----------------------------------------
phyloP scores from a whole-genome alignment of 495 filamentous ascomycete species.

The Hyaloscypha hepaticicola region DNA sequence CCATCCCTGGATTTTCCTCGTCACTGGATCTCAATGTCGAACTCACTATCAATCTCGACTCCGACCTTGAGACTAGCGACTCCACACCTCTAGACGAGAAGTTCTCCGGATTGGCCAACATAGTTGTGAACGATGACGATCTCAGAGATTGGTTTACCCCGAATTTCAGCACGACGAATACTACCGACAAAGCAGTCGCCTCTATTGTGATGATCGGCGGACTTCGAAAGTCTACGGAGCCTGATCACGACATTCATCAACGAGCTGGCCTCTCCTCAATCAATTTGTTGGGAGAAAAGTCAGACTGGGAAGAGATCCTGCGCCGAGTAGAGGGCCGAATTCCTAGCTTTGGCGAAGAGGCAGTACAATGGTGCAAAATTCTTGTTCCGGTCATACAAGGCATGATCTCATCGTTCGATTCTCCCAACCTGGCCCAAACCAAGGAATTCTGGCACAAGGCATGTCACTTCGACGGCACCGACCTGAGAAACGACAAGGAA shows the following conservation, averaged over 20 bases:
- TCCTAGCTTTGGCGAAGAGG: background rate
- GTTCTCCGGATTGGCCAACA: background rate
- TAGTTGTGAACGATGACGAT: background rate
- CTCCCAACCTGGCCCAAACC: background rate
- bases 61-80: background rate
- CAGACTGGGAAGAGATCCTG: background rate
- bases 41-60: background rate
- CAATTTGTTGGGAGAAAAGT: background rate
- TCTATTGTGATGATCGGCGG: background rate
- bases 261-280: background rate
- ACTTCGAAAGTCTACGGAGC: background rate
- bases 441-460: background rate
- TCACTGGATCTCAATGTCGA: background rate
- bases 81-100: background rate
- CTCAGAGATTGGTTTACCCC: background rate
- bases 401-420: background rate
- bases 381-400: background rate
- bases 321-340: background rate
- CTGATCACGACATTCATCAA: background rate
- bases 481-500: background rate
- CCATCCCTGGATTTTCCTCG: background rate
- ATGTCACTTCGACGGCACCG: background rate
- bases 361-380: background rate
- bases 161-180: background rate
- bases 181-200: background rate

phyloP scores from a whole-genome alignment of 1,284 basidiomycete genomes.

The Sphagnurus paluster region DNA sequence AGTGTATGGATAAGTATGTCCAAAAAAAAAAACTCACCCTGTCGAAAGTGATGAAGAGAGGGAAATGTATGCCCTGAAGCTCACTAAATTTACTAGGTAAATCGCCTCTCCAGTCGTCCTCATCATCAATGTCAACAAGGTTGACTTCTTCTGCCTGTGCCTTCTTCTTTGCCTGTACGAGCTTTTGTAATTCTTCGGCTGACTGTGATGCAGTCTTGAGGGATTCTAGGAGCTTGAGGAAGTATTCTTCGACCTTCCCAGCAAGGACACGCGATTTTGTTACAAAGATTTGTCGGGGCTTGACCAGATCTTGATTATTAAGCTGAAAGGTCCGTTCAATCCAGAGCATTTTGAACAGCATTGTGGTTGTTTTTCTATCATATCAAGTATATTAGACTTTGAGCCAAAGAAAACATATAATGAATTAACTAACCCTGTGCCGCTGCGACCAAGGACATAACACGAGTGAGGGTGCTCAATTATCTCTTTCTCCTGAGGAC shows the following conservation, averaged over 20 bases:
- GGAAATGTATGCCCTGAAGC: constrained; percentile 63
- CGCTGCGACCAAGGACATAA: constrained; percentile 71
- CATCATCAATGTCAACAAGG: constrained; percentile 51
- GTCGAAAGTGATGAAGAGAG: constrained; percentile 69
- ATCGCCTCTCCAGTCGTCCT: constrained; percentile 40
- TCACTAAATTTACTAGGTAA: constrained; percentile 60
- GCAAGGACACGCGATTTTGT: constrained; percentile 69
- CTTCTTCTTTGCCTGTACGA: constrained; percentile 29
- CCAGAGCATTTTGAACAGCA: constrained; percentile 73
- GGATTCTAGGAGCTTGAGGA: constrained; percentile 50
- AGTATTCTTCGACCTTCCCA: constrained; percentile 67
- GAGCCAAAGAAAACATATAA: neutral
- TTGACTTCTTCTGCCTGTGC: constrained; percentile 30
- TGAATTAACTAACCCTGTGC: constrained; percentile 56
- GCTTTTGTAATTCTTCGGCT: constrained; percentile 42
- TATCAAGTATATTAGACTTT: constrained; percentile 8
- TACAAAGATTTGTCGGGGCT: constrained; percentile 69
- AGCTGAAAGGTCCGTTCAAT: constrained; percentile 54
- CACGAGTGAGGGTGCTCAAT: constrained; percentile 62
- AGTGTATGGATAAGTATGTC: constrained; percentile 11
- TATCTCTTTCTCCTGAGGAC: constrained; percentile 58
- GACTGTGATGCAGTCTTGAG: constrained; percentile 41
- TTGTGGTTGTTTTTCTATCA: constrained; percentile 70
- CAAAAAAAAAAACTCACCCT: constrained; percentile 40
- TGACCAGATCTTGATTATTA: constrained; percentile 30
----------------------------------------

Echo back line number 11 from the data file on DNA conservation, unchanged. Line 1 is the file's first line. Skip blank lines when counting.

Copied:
- TCTATTGTGATGATCGGCGG: background rate